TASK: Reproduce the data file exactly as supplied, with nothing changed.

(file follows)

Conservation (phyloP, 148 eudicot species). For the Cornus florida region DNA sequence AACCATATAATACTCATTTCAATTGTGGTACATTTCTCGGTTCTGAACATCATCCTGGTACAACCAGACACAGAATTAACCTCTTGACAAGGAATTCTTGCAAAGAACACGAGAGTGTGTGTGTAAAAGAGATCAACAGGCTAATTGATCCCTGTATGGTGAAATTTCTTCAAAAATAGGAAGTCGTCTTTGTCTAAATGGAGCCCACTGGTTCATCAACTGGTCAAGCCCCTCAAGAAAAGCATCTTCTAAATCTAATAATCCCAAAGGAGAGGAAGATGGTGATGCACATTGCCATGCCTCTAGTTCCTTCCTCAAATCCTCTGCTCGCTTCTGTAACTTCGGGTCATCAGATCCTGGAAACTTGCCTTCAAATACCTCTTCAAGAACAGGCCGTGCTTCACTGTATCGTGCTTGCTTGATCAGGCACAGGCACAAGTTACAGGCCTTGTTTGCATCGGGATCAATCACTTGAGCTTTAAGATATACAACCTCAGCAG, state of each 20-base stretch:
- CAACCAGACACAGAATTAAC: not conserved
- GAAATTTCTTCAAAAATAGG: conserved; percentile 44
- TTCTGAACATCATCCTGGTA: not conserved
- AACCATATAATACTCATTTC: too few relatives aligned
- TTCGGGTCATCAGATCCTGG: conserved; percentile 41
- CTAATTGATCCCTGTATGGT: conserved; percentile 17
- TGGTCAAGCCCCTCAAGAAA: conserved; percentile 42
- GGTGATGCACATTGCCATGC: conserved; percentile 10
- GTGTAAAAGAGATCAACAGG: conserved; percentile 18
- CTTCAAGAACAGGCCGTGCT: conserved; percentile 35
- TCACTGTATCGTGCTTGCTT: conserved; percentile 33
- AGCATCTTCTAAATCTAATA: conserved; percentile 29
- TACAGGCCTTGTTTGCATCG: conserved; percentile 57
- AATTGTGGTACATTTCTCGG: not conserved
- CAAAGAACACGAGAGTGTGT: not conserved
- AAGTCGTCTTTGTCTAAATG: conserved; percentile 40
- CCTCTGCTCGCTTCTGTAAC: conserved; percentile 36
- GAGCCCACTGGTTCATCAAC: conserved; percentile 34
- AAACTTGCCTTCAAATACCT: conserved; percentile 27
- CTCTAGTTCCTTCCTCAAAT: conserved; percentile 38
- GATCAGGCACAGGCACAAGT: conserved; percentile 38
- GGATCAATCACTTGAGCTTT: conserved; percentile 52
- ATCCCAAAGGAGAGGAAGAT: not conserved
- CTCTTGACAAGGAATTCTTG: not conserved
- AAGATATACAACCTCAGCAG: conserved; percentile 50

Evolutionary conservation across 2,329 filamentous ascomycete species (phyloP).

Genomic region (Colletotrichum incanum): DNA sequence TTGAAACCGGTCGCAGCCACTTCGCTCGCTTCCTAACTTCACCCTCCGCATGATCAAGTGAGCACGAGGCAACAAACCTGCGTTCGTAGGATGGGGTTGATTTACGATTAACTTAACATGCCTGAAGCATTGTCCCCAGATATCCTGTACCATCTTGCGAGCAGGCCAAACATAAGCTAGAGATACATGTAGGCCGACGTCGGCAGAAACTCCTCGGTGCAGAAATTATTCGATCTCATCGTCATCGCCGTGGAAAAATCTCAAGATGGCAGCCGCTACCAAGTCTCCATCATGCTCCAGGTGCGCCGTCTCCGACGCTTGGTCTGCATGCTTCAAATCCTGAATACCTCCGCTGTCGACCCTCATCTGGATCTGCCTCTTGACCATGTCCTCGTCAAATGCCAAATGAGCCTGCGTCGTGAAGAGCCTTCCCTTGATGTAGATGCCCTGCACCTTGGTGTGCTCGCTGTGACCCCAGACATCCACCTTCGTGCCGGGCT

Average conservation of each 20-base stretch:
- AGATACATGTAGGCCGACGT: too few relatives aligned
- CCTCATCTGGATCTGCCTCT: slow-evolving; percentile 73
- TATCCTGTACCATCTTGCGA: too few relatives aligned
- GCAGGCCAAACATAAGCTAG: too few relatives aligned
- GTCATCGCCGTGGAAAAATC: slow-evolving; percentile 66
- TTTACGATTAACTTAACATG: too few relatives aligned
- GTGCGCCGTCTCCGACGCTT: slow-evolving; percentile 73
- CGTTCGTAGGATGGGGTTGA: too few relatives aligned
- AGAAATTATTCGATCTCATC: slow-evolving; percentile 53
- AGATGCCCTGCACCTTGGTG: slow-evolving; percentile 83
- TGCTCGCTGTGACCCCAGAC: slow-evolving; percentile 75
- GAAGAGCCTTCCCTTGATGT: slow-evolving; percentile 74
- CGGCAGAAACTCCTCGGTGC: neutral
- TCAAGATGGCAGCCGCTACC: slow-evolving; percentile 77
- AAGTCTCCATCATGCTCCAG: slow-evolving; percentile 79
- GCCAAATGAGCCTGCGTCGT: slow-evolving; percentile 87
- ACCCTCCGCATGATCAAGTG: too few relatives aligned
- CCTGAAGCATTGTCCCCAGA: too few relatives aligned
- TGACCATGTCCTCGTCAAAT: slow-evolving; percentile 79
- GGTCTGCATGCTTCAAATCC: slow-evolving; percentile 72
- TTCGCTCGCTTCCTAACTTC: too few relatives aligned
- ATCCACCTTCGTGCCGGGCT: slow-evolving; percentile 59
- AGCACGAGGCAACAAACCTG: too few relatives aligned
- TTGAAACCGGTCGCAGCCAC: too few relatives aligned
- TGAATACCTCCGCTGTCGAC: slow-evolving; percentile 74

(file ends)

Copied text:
Conservation (phyloP, 148 eudicot species). For the Cornus florida region DNA sequence AACCATATAATACTCATTTCAATTGTGGTACATTTCTCGGTTCTGAACATCATCCTGGTACAACCAGACACAGAATTAACCTCTTGACAAGGAATTCTTGCAAAGAACACGAGAGTGTGTGTGTAAAAGAGATCAACAGGCTAATTGATCCCTGTATGGTGAAATTTCTTCAAAAATAGGAAGTCGTCTTTGTCTAAATGGAGCCCACTGGTTCATCAACTGGTCAAGCCCCTCAAGAAAAGCATCTTCTAAATCTAATAATCCCAAAGGAGAGGAAGATGGTGATGCACATTGCCATGCCTCTAGTTCCTTCCTCAAATCCTCTGCTCGCTTCTGTAACTTCGGGTCATCAGATCCTGGAAACTTGCCTTCAAATACCTCTTCAAGAACAGGCCGTGCTTCACTGTATCGTGCTTGCTTGATCAGGCACAGGCACAAGTTACAGGCCTTGTTTGCATCGGGATCAATCACTTGAGCTTTAAGATATACAACCTCAGCAG, state of each 20-base stretch:
- CAACCAGACACAGAATTAAC: not conserved
- GAAATTTCTTCAAAAATAGG: conserved; percentile 44
- TTCTGAACATCATCCTGGTA: not conserved
- AACCATATAATACTCATTTC: too few relatives aligned
- TTCGGGTCATCAGATCCTGG: conserved; percentile 41
- CTAATTGATCCCTGTATGGT: conserved; percentile 17
- TGGTCAAGCCCCTCAAGAAA: conserved; percentile 42
- GGTGATGCACATTGCCATGC: conserved; percentile 10
- GTGTAAAAGAGATCAACAGG: conserved; percentile 18
- CTTCAAGAACAGGCCGTGCT: conserved; percentile 35
- TCACTGTATCGTGCTTGCTT: conserved; percentile 33
- AGCATCTTCTAAATCTAATA: conserved; percentile 29
- TACAGGCCTTGTTTGCATCG: conserved; percentile 57
- AATTGTGGTACATTTCTCGG: not conserved
- CAAAGAACACGAGAGTGTGT: not conserved
- AAGTCGTCTTTGTCTAAATG: conserved; percentile 40
- CCTCTGCTCGCTTCTGTAAC: conserved; percentile 36
- GAGCCCACTGGTTCATCAAC: conserved; percentile 34
- AAACTTGCCTTCAAATACCT: conserved; percentile 27
- CTCTAGTTCCTTCCTCAAAT: conserved; percentile 38
- GATCAGGCACAGGCACAAGT: conserved; percentile 38
- GGATCAATCACTTGAGCTTT: conserved; percentile 52
- ATCCCAAAGGAGAGGAAGAT: not conserved
- CTCTTGACAAGGAATTCTTG: not conserved
- AAGATATACAACCTCAGCAG: conserved; percentile 50

Evolutionary conservation across 2,329 filamentous ascomycete species (phyloP).

Genomic region (Colletotrichum incanum): DNA sequence TTGAAACCGGTCGCAGCCACTTCGCTCGCTTCCTAACTTCACCCTCCGCATGATCAAGTGAGCACGAGGCAACAAACCTGCGTTCGTAGGATGGGGTTGATTTACGATTAACTTAACATGCCTGAAGCATTGTCCCCAGATATCCTGTACCATCTTGCGAGCAGGCCAAACATAAGCTAGAGATACATGTAGGCCGACGTCGGCAGAAACTCCTCGGTGCAGAAATTATTCGATCTCATCGTCATCGCCGTGGAAAAATCTCAAGATGGCAGCCGCTACCAAGTCTCCATCATGCTCCAGGTGCGCCGTCTCCGACGCTTGGTCTGCATGCTTCAAATCCTGAATACCTCCGCTGTCGACCCTCATCTGGATCTGCCTCTTGACCATGTCCTCGTCAAATGCCAAATGAGCCTGCGTCGTGAAGAGCCTTCCCTTGATGTAGATGCCCTGCACCTTGGTGTGCTCGCTGTGACCCCAGACATCCACCTTCGTGCCGGGCT

Average conservation of each 20-base stretch:
- AGATACATGTAGGCCGACGT: too few relatives aligned
- CCTCATCTGGATCTGCCTCT: slow-evolving; percentile 73
- TATCCTGTACCATCTTGCGA: too few relatives aligned
- GCAGGCCAAACATAAGCTAG: too few relatives aligned
- GTCATCGCCGTGGAAAAATC: slow-evolving; percentile 66
- TTTACGATTAACTTAACATG: too few relatives aligned
- GTGCGCCGTCTCCGACGCTT: slow-evolving; percentile 73
- CGTTCGTAGGATGGGGTTGA: too few relatives aligned
- AGAAATTATTCGATCTCATC: slow-evolving; percentile 53
- AGATGCCCTGCACCTTGGTG: slow-evolving; percentile 83
- TGCTCGCTGTGACCCCAGAC: slow-evolving; percentile 75
- GAAGAGCCTTCCCTTGATGT: slow-evolving; percentile 74
- CGGCAGAAACTCCTCGGTGC: neutral
- TCAAGATGGCAGCCGCTACC: slow-evolving; percentile 77
- AAGTCTCCATCATGCTCCAG: slow-evolving; percentile 79
- GCCAAATGAGCCTGCGTCGT: slow-evolving; percentile 87
- ACCCTCCGCATGATCAAGTG: too few relatives aligned
- CCTGAAGCATTGTCCCCAGA: too few relatives aligned
- TGACCATGTCCTCGTCAAAT: slow-evolving; percentile 79
- GGTCTGCATGCTTCAAATCC: slow-evolving; percentile 72
- TTCGCTCGCTTCCTAACTTC: too few relatives aligned
- ATCCACCTTCGTGCCGGGCT: slow-evolving; percentile 59
- AGCACGAGGCAACAAACCTG: too few relatives aligned
- TTGAAACCGGTCGCAGCCAC: too few relatives aligned
- TGAATACCTCCGCTGTCGAC: slow-evolving; percentile 74